A well-worded letter to the editor appeared in the print edition of the New York Times this weekend, from our very own Nancy Kelley, executive director of The Nature Conservancy on Long Island in New York.
In response to “Reading Earth’s Future in Glacial Ice” (front page, Nov. 14), we’d like to shed some light on adaptive responses that are already being proposed and enacted by scientists at the Nature Conservancy.
Along the shores of Long Island, the most populous coast in the nation, we are working with environmental partners to improve the health of Long Island’s wetlands — the first line of defense against sea-level rise; we are actively preserving undeveloped shoreline parcels to absorb the impact of floods and storm water; and we are helping decision makers prepare for rising seas with a coastal inundation modeling tool.
Flooding from sea-level rise will threaten natural resources and infrastructure alike. Sea-level rise may cause increased sewage to leach from shoreline septic systems into our bays and estuaries. Public officials must adequately prepare for sea-level rise in a way that both complements nature and protects our residents.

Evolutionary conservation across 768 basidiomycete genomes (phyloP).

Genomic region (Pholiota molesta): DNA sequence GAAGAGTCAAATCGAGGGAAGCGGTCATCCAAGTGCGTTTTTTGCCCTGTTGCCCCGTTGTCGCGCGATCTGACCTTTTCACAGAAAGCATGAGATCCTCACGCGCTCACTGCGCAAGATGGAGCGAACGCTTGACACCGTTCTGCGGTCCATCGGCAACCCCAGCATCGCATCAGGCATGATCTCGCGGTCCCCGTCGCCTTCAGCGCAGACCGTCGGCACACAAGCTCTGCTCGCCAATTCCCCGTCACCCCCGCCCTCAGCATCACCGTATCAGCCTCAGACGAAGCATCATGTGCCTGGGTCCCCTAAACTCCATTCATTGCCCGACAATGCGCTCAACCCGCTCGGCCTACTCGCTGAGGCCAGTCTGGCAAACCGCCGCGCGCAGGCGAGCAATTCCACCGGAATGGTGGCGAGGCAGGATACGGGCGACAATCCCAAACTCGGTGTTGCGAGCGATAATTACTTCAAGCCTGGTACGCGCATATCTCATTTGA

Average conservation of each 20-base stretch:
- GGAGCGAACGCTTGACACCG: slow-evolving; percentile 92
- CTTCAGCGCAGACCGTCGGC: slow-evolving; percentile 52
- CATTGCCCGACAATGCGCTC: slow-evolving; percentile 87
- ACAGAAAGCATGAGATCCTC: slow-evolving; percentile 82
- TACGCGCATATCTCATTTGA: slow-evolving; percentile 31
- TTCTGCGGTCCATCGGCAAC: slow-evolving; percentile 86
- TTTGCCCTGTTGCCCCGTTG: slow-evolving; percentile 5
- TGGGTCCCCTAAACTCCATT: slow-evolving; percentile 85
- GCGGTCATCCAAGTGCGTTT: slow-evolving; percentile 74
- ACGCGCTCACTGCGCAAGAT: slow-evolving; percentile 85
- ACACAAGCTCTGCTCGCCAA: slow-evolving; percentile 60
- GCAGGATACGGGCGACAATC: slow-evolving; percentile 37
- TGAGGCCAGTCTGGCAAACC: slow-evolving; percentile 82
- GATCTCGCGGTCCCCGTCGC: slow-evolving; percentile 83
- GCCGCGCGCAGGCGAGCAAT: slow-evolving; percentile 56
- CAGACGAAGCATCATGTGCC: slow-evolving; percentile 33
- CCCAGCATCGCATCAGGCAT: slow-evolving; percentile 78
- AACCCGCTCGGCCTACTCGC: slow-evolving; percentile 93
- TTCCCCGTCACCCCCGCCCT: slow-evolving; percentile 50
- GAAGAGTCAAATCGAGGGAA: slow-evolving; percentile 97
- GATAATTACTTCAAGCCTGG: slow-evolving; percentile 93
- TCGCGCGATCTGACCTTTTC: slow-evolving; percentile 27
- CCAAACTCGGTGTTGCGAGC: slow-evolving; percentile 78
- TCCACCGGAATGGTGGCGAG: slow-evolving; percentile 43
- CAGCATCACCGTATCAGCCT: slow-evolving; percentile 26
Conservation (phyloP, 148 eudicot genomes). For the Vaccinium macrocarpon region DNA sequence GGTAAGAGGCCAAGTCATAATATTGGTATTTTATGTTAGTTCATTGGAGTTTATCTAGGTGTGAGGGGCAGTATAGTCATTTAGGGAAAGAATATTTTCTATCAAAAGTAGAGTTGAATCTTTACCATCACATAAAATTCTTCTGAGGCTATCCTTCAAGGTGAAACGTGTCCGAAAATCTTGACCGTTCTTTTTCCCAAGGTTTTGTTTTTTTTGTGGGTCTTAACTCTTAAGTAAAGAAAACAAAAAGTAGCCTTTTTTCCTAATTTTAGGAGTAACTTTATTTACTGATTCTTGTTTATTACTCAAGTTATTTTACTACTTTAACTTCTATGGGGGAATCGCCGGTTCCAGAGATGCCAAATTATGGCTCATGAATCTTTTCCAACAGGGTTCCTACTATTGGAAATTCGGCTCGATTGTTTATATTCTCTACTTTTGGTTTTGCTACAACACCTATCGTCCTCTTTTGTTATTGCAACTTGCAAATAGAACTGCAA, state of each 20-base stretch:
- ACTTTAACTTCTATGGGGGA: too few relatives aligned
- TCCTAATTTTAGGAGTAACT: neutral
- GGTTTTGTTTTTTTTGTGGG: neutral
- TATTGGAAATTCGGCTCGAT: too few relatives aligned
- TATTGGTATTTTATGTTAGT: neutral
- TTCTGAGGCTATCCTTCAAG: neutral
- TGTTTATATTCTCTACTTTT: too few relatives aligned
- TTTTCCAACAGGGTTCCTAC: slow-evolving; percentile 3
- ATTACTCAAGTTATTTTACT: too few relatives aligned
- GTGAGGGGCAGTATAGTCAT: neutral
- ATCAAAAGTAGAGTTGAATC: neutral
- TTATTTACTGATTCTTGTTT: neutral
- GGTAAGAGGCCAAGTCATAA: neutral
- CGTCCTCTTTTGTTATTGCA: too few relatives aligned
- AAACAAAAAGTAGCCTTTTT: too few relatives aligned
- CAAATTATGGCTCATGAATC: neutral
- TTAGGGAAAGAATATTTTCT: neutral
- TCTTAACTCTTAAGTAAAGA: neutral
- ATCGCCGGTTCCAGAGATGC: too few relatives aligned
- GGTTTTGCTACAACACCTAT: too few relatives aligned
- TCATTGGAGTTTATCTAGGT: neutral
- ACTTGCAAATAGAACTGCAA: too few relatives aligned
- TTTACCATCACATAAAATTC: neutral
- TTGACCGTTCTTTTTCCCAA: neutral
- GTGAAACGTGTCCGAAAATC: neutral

It’s time to wake up and smell the sea — it’s advancing. Organizations like ours are studying and promoting solutions that work with nature, not against it — for all who are willing to keep their heads out of the sand.
Post by: Paul Mackie, associate director of strategic communications for climate change, The Nature Conservancy
Photo by: Kate Jackson/The Nature Conservancy. (Westhampton Beach on Long Island in New York. Since the 1950s, the Conservancy has preserved more than 100,000 acres of land and water on Long Island.)
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